Kids in Museums Manifesto – Are You Signed Up?

Museum Explorer

Teddy Bears Picnic at Chelmsford Museum

The Kids in Museums Manifesto is not a new thing. The charity has been doing great work promoting the importance of engaging with children and family audiences for many years now. They run high-profile annual schemes such as Takeover Day and the Family Friendly Museum of the Year Award (nominations are currently open) and deliver regular training on subjects including Babies in Museum and Autism Awareness. The Manifesto is the backbone of all of these areas of work, informing their work and the work of many museums around the UK (and possibly the world…?)

 

The 20-point manifesto is made of really simple things, most of which you are probably already doing including saying hello to visitors and sharing stories. Last year they launched a “mini-manifesto”, covering all the key points:

  1. Reach out. Begin the welcome beyond your door. Help families find you, go out to meet them, start friendly conversations on their home patch and make your museum easy to reach.
  2. Get to know your families. Some have babies, some toddlers, teenagers, parents, grandparents or foster children. Embrace these differences, from your programme to your ticketing.
  3. Seek to reflect your community and include it at your heart in your displays, interpretation and events.
  4. Be positive. Say ‘Hello!’ Welcome enthusiastic comments (which may be loud), have things to touch and explore, challenge your staff to never say ‘No’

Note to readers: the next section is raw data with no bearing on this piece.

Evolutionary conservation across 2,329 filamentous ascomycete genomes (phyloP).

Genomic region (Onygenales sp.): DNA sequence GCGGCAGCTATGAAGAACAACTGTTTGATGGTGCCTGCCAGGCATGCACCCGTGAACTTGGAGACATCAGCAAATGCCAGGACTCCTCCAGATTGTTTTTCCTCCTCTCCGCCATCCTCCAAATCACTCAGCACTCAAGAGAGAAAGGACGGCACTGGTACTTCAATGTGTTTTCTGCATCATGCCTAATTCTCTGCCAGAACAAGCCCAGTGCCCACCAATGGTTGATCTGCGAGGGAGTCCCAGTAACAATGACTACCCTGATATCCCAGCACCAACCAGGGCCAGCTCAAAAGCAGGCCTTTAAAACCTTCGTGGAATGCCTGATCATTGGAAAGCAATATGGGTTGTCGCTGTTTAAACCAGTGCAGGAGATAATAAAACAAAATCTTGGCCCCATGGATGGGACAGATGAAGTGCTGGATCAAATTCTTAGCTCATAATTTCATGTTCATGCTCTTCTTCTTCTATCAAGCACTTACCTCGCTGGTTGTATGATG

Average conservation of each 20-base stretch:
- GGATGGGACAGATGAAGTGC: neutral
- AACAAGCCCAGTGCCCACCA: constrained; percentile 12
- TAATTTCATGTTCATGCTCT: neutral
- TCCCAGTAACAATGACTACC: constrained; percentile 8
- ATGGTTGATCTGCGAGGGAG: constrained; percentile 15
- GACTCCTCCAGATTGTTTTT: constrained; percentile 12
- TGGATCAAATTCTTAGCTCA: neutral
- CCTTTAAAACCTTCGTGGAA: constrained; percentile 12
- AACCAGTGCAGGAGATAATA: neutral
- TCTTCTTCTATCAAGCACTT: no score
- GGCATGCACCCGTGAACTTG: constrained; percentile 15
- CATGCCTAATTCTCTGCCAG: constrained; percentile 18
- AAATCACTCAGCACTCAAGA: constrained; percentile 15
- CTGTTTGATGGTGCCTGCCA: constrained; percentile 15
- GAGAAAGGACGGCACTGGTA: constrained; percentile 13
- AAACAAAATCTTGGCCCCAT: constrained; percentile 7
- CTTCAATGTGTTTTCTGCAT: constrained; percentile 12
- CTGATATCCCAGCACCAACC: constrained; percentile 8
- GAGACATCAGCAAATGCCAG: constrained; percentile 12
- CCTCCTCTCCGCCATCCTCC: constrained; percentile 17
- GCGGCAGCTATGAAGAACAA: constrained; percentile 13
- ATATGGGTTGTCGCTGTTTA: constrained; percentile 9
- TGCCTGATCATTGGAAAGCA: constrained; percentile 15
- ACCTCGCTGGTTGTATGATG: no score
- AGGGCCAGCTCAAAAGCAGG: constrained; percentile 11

5. Make it easy and Comfortable — with a family friendly café, pushchair friendly toilets, seating in the galleries, a place to store skateboards and teenage kit, child-height stair rails, tap water. Just a few of the very practical ways to help a family relax and have fun.
  6. Be accessible. Families with disabilities may make an extra effort to reach you. Include their needs in everything you do and say — from how to get there to exploring the displays. All your visitors should be equally supported and welcomed.
  7. Tell your story. Families aren’t only coming to see your collections. They’re coming to enjoy your museum and hear your stories. These are what they’ll share when they get home. Find a way to include their stories too. They’ll add new insights and make the museum belong to them.
  8. Communicate well. Let families know what you offer. Include this on your website and social media. Chat with families before they visit and after they leave. Build relationships and include them in long-term decision-making. These families will become your greatest advocates.

 

So, I was surprised to discover that only 17 Essex venues are signed up to this wonderful initiative. Kids in Museums are an Arts Council funded “National Portfolio Organisation” (NPO) so signing up will look good on your Accreditation returns. It is also worth mentioning on funding applications as part of your commitment to broadening audiences and supporting young people. You could also put it on your website and share that fact that you’ve signed up on your social media or in other publicity.

Registering your organisation’s commitment to the manifesto is really easy. Just fill in the short form on their website. You can also have a sneaky look at which other museums are signed up (and which ones aren’t).

While you’re there, why not nominate yourself for Family Friendly Museum of the Year